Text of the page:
China says tariff threat ‘justified’

This photo taken on August 2, 2018 shows workers at a swimwear factory in Yinglin town in Jinjiang, in China's eastern Fujian Province. China's garments industry is expected to be affected with the escalating US-China trade war. (AFP photo)
Updated 05 August 2018
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China says tariff threat ‘justified’

  • China and the US have been embroiled for months in a trade conflict that has threatened to hurt consumers in both countries
  • Washington claims that China’s export economy benefits from unfair policies and subsidies, as well as theft of US technological know-how

SINGAPORE: China’s foreign minister said on Saturday that his country’s threat to impose retaliatory tariffs on $60 billion of US goods in an escalating trade dispute was “fully justified.”

Beijing threatened on Friday to bring in the levies on products ranging from beef to condoms, after US President Donald Trump’s administration upped the ante in its plans for additional tariffs on Chinese goods worth $200 billion.

Washington suggested the rate on the proposed extra tariffs could be increased from 10 to 25 percent.

China and the US have been embroiled for months in a trade conflict that has threatened to hurt consumers in both countries.

Washington claims that China’s export economy benefits from unfair policies and subsidies, as well as theft of US technological know-how.

Speaking on the sidelines of a security forum in Singapore, Foreign Minister Wang Yi said China’s threat of retaliatory tariffs was “fully justified and necessary.”

“These are measures taken out of the consideration for upholding the interests of the Chinese people,” he said, speaking through a translator.

He said the move was also aimed at upholding the “global free trade regime.” 

Wang also hit back at comments by top White House economic adviser Larry Kudlow, who ridiculed China’s tariff threat as “weak” and said the world’s second-largest economy was in significant “trouble.”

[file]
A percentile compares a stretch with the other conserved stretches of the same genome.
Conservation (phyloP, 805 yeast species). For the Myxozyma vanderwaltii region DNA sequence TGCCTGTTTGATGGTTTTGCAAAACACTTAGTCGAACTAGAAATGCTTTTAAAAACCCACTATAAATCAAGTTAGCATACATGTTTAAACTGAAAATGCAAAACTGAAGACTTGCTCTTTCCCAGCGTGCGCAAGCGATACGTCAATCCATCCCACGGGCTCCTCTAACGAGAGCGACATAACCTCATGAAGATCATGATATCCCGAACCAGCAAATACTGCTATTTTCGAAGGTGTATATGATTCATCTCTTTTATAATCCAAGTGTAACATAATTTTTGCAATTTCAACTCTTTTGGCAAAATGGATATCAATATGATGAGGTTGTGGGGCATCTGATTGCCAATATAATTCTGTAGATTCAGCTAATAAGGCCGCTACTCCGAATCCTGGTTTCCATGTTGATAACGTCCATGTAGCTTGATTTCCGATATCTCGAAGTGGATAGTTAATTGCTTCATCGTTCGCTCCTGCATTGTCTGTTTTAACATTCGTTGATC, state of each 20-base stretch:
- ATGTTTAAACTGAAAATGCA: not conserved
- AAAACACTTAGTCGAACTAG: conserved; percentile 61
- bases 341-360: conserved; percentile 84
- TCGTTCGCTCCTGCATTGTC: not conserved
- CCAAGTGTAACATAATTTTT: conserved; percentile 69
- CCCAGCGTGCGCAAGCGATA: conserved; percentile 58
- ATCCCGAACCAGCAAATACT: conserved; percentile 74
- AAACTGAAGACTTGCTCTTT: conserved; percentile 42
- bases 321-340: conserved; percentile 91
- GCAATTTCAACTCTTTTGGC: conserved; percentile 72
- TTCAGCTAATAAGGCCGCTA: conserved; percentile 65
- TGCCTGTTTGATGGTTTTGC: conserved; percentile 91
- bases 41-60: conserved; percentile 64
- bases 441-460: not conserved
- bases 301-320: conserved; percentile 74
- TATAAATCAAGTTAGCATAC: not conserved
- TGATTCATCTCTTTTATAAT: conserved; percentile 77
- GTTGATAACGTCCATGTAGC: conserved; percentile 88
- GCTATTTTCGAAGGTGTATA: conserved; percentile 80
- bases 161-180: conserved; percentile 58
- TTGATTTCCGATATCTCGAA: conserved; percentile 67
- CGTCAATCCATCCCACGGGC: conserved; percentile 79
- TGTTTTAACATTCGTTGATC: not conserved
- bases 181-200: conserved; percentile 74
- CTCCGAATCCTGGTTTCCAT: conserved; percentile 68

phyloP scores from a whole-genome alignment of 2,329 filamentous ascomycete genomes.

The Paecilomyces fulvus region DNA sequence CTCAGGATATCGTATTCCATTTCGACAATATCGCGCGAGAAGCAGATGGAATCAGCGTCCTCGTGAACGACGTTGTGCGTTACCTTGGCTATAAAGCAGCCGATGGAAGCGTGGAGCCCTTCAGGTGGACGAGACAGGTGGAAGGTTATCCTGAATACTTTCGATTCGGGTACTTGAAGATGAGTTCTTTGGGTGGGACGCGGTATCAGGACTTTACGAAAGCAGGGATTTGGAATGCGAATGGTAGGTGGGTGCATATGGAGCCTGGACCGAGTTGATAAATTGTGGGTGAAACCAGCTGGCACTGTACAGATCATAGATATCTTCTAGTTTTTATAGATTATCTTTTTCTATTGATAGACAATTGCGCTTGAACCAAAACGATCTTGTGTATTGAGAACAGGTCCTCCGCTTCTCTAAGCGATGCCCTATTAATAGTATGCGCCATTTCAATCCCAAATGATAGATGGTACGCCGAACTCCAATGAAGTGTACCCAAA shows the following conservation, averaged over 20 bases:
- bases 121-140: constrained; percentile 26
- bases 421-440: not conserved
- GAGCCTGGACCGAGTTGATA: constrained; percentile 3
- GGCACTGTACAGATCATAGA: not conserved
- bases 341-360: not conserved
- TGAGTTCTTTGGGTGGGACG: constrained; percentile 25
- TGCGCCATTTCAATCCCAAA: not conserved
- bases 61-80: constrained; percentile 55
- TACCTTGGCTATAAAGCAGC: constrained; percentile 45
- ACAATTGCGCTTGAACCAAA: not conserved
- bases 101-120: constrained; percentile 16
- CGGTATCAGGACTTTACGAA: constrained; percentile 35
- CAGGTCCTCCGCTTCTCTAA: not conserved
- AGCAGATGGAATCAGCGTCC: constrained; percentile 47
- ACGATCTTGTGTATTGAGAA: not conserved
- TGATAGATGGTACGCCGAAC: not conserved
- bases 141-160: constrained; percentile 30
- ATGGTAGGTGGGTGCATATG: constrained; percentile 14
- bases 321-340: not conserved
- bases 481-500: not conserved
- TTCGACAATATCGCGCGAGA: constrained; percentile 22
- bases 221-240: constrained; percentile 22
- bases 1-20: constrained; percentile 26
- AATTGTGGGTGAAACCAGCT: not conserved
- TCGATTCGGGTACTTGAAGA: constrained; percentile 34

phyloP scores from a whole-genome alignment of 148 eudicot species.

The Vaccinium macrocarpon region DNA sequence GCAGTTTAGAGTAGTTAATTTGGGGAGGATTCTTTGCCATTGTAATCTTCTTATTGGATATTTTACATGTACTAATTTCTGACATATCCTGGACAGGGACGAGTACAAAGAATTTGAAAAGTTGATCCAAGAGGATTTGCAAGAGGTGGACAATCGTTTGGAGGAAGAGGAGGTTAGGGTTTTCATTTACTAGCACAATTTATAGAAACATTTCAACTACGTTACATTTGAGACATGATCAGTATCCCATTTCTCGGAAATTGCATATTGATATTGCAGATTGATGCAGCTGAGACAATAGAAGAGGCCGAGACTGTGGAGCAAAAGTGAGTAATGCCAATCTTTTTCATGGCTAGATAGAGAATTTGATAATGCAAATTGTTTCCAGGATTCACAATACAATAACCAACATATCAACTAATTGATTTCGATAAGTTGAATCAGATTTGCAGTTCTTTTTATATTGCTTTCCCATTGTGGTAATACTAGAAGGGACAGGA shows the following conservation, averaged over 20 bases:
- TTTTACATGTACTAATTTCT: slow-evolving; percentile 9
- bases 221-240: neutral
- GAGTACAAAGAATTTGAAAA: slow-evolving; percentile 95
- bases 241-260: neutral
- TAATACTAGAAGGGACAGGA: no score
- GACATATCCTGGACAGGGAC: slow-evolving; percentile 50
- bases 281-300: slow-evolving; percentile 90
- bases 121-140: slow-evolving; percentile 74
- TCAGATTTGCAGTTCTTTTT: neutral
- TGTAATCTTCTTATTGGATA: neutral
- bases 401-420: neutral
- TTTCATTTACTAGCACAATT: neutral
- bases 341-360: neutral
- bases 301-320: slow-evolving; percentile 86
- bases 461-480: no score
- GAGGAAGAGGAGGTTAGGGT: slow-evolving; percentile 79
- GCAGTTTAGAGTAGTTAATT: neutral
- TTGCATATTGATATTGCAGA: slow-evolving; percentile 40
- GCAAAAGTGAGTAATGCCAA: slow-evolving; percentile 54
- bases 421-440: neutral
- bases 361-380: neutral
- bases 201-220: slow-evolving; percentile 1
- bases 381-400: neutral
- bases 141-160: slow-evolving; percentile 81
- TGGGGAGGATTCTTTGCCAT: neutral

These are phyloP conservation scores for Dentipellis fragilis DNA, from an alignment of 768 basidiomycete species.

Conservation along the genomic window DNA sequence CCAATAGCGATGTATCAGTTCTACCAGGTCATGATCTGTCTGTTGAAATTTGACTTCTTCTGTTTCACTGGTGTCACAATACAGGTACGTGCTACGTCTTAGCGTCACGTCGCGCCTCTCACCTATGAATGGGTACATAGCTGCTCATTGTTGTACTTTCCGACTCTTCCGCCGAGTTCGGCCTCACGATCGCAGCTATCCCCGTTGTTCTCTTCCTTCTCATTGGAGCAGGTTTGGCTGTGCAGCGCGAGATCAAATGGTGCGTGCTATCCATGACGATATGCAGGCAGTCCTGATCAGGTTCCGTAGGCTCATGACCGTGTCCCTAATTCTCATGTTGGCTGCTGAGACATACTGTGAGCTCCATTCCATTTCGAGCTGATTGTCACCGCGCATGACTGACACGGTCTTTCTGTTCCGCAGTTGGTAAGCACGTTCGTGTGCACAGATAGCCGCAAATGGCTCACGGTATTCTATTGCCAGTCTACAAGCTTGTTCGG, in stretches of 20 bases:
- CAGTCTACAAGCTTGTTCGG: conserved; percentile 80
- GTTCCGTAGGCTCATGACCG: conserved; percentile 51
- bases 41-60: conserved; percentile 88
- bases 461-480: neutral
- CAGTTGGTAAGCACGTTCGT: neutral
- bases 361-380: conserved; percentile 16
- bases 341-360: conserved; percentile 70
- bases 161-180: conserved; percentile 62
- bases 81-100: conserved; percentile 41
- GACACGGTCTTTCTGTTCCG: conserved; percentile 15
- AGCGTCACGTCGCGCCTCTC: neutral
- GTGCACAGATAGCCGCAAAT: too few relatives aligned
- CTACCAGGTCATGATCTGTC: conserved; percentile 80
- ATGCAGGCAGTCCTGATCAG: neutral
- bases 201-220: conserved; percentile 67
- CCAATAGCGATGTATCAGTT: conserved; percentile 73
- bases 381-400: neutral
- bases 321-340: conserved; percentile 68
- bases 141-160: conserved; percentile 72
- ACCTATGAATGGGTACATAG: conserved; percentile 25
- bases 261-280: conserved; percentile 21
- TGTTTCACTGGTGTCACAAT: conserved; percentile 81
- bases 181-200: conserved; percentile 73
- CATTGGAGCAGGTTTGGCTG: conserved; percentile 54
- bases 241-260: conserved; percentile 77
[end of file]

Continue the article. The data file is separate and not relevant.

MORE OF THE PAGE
“As to whether China’s economy is doing well or not, I think it is all too clear to the whole international community,” Wang said.

In early July, the US imposed 25 percent tariffs on $34 billion of Chinese goods, with another $16 billion to be targeted in coming weeks, sparking retaliatory measures from China. Days later, Washington unveiled a list of another $200 billion in Chinese goods.

But Trump raised the stakes this week with a threat to lift the tariff rate.

China has said that new duties will be applied only if Washington pulls the trigger on its new tariffs.

Decoder

China-US Trade War

In early July, the US imposed 25 percent tariffs on $34 billion of Chinese goods, with another $16 billion to be targeted in coming weeks, sparking retaliatory measures from China. Days later, Washington unveiled a list of another $200 billion in Chinese goods that would be hit with 10 percent import duties.


Ryanair inks new deals with unions in Europe

Updated 49 min 42 sec ago
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Ryanair inks new deals with unions in Europe

  • Ryanair pilots across Europe staged a 24-hour stoppage in September to push their demands also for better pay and conditions

LONDON: Ryanair has inked deals with more unions across Europe, the Irish no-frills airline said Friday as it looks to avoid further strike action threatened by pilots and cabin crew.
“These signed agreements with our pilot unions in Portugal, the UK, Italy and shortly in Spain, demonstrate the considerable progress we’re making in concluding union agreements with our people in our major EU markets,” Ryanair’s head of human resources Eddie Wilson said in a company statement.
But the latest agreements are only a stepping stone toward the key demand of Ryanair staff outside Ireland that the airline stop employing them under Irish legislation.
Employees argue that the status quo creates huge insecurity for them, blocking access to state benefits in their own countries.
Ryanair’s statement came one day after Belgian unions representing the airline’s cabin crew threatened “several strike days before the end of the year” by Europe-wide employees.
Ryanair pilots across Europe staged a 24-hour stoppage in September to push their demands also for better pay and conditions, plunging tens of thousands of passengers into transport chaos at the peak of the busy summer season.
In July meanwhile, strikes by cockpit and cabin crew disrupted 600 flights in Belgium, Ireland, Italy, Portugal and Spain, affecting 100,000 travelers.
Earlier this month, Ryanair slashed its profits forecast and signaled job losses in the Netherlands and Germany as it reported on the fallout of the pan-European strikes.
An update on its earnings outlook and past performance is due Monday when Ryanair publishes half-year results.